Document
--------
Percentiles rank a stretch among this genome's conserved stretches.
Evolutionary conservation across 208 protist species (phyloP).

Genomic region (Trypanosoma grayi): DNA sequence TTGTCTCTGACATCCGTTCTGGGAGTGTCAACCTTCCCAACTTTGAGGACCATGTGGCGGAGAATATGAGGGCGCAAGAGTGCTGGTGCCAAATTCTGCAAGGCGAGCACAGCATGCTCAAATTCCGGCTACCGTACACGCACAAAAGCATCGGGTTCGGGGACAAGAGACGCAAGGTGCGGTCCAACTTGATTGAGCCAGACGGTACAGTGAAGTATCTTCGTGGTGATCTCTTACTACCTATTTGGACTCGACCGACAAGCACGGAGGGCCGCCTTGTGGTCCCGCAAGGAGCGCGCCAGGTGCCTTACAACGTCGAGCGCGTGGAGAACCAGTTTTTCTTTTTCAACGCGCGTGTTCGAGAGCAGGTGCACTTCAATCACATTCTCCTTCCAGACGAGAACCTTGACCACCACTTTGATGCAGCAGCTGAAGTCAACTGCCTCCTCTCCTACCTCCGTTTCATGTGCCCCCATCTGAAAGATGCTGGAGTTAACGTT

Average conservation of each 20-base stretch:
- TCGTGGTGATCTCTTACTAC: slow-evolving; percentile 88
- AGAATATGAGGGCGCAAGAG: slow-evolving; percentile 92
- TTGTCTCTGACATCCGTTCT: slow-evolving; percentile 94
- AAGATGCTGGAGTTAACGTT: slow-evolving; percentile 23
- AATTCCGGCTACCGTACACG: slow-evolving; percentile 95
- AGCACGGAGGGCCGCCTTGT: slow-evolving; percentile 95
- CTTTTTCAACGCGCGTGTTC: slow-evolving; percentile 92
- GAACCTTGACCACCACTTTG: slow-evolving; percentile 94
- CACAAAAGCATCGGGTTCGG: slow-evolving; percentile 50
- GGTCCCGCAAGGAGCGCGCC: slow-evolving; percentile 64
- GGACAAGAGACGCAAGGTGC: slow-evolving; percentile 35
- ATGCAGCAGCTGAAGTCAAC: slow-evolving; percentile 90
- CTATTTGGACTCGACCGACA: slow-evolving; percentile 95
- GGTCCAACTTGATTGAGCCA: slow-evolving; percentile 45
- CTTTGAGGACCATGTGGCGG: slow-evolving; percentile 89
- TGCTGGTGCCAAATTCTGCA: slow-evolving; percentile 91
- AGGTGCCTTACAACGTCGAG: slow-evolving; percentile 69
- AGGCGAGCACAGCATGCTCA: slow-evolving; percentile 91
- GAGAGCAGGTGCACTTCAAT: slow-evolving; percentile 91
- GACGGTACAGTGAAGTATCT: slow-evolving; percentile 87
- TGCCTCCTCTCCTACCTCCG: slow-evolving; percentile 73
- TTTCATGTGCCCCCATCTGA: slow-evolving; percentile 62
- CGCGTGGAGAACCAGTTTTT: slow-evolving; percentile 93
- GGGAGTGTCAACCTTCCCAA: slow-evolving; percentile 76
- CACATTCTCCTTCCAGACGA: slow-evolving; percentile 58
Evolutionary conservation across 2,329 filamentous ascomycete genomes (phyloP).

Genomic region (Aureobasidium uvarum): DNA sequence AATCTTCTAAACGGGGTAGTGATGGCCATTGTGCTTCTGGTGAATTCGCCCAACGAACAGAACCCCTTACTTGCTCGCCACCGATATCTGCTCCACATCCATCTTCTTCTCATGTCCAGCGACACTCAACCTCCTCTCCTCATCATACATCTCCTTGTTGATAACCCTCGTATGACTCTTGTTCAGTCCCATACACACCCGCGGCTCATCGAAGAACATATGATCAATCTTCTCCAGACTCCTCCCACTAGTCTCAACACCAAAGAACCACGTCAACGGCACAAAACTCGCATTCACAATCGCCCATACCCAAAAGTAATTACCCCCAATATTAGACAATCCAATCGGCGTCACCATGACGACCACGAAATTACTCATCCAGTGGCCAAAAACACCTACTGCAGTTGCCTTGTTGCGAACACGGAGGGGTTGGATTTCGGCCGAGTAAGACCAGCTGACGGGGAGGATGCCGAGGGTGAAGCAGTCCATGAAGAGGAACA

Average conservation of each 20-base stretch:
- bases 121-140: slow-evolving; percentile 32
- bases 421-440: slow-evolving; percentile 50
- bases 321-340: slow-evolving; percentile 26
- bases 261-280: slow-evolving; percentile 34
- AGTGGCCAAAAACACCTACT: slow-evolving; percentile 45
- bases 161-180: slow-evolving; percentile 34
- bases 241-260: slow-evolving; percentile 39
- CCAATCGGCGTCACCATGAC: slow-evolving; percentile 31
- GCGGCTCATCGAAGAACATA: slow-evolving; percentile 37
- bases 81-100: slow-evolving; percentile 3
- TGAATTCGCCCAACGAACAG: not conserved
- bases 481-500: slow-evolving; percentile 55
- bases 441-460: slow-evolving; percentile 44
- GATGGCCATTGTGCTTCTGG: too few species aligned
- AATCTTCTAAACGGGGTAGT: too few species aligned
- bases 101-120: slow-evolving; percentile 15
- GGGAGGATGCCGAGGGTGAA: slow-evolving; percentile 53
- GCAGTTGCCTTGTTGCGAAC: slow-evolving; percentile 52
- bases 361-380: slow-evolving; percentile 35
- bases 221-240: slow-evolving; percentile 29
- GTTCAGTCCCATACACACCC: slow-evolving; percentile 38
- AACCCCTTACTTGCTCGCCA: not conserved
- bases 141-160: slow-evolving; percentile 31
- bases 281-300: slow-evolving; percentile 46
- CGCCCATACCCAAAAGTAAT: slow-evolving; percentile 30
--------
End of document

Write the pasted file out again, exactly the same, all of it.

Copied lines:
Percentiles rank a stretch among this genome's conserved stretches.
Evolutionary conservation across 208 protist species (phyloP).

Genomic region (Trypanosoma grayi): DNA sequence TTGTCTCTGACATCCGTTCTGGGAGTGTCAACCTTCCCAACTTTGAGGACCATGTGGCGGAGAATATGAGGGCGCAAGAGTGCTGGTGCCAAATTCTGCAAGGCGAGCACAGCATGCTCAAATTCCGGCTACCGTACACGCACAAAAGCATCGGGTTCGGGGACAAGAGACGCAAGGTGCGGTCCAACTTGATTGAGCCAGACGGTACAGTGAAGTATCTTCGTGGTGATCTCTTACTACCTATTTGGACTCGACCGACAAGCACGGAGGGCCGCCTTGTGGTCCCGCAAGGAGCGCGCCAGGTGCCTTACAACGTCGAGCGCGTGGAGAACCAGTTTTTCTTTTTCAACGCGCGTGTTCGAGAGCAGGTGCACTTCAATCACATTCTCCTTCCAGACGAGAACCTTGACCACCACTTTGATGCAGCAGCTGAAGTCAACTGCCTCCTCTCCTACCTCCGTTTCATGTGCCCCCATCTGAAAGATGCTGGAGTTAACGTT

Average conservation of each 20-base stretch:
- TCGTGGTGATCTCTTACTAC: slow-evolving; percentile 88
- AGAATATGAGGGCGCAAGAG: slow-evolving; percentile 92
- TTGTCTCTGACATCCGTTCT: slow-evolving; percentile 94
- AAGATGCTGGAGTTAACGTT: slow-evolving; percentile 23
- AATTCCGGCTACCGTACACG: slow-evolving; percentile 95
- AGCACGGAGGGCCGCCTTGT: slow-evolving; percentile 95
- CTTTTTCAACGCGCGTGTTC: slow-evolving; percentile 92
- GAACCTTGACCACCACTTTG: slow-evolving; percentile 94
- CACAAAAGCATCGGGTTCGG: slow-evolving; percentile 50
- GGTCCCGCAAGGAGCGCGCC: slow-evolving; percentile 64
- GGACAAGAGACGCAAGGTGC: slow-evolving; percentile 35
- ATGCAGCAGCTGAAGTCAAC: slow-evolving; percentile 90
- CTATTTGGACTCGACCGACA: slow-evolving; percentile 95
- GGTCCAACTTGATTGAGCCA: slow-evolving; percentile 45
- CTTTGAGGACCATGTGGCGG: slow-evolving; percentile 89
- TGCTGGTGCCAAATTCTGCA: slow-evolving; percentile 91
- AGGTGCCTTACAACGTCGAG: slow-evolving; percentile 69
- AGGCGAGCACAGCATGCTCA: slow-evolving; percentile 91
- GAGAGCAGGTGCACTTCAAT: slow-evolving; percentile 91
- GACGGTACAGTGAAGTATCT: slow-evolving; percentile 87
- TGCCTCCTCTCCTACCTCCG: slow-evolving; percentile 73
- TTTCATGTGCCCCCATCTGA: slow-evolving; percentile 62
- CGCGTGGAGAACCAGTTTTT: slow-evolving; percentile 93
- GGGAGTGTCAACCTTCCCAA: slow-evolving; percentile 76
- CACATTCTCCTTCCAGACGA: slow-evolving; percentile 58
Evolutionary conservation across 2,329 filamentous ascomycete genomes (phyloP).

Genomic region (Aureobasidium uvarum): DNA sequence AATCTTCTAAACGGGGTAGTGATGGCCATTGTGCTTCTGGTGAATTCGCCCAACGAACAGAACCCCTTACTTGCTCGCCACCGATATCTGCTCCACATCCATCTTCTTCTCATGTCCAGCGACACTCAACCTCCTCTCCTCATCATACATCTCCTTGTTGATAACCCTCGTATGACTCTTGTTCAGTCCCATACACACCCGCGGCTCATCGAAGAACATATGATCAATCTTCTCCAGACTCCTCCCACTAGTCTCAACACCAAAGAACCACGTCAACGGCACAAAACTCGCATTCACAATCGCCCATACCCAAAAGTAATTACCCCCAATATTAGACAATCCAATCGGCGTCACCATGACGACCACGAAATTACTCATCCAGTGGCCAAAAACACCTACTGCAGTTGCCTTGTTGCGAACACGGAGGGGTTGGATTTCGGCCGAGTAAGACCAGCTGACGGGGAGGATGCCGAGGGTGAAGCAGTCCATGAAGAGGAACA

Average conservation of each 20-base stretch:
- bases 121-140: slow-evolving; percentile 32
- bases 421-440: slow-evolving; percentile 50
- bases 321-340: slow-evolving; percentile 26
- bases 261-280: slow-evolving; percentile 34
- AGTGGCCAAAAACACCTACT: slow-evolving; percentile 45
- bases 161-180: slow-evolving; percentile 34
- bases 241-260: slow-evolving; percentile 39
- CCAATCGGCGTCACCATGAC: slow-evolving; percentile 31
- GCGGCTCATCGAAGAACATA: slow-evolving; percentile 37
- bases 81-100: slow-evolving; percentile 3
- TGAATTCGCCCAACGAACAG: not conserved
- bases 481-500: slow-evolving; percentile 55
- bases 441-460: slow-evolving; percentile 44
- GATGGCCATTGTGCTTCTGG: too few species aligned
- AATCTTCTAAACGGGGTAGT: too few species aligned
- bases 101-120: slow-evolving; percentile 15
- GGGAGGATGCCGAGGGTGAA: slow-evolving; percentile 53
- GCAGTTGCCTTGTTGCGAAC: slow-evolving; percentile 52
- bases 361-380: slow-evolving; percentile 35
- bases 221-240: slow-evolving; percentile 29
- GTTCAGTCCCATACACACCC: slow-evolving; percentile 38
- AACCCCTTACTTGCTCGCCA: not conserved
- bases 141-160: slow-evolving; percentile 31
- bases 281-300: slow-evolving; percentile 46
- CGCCCATACCCAAAAGTAAT: slow-evolving; percentile 30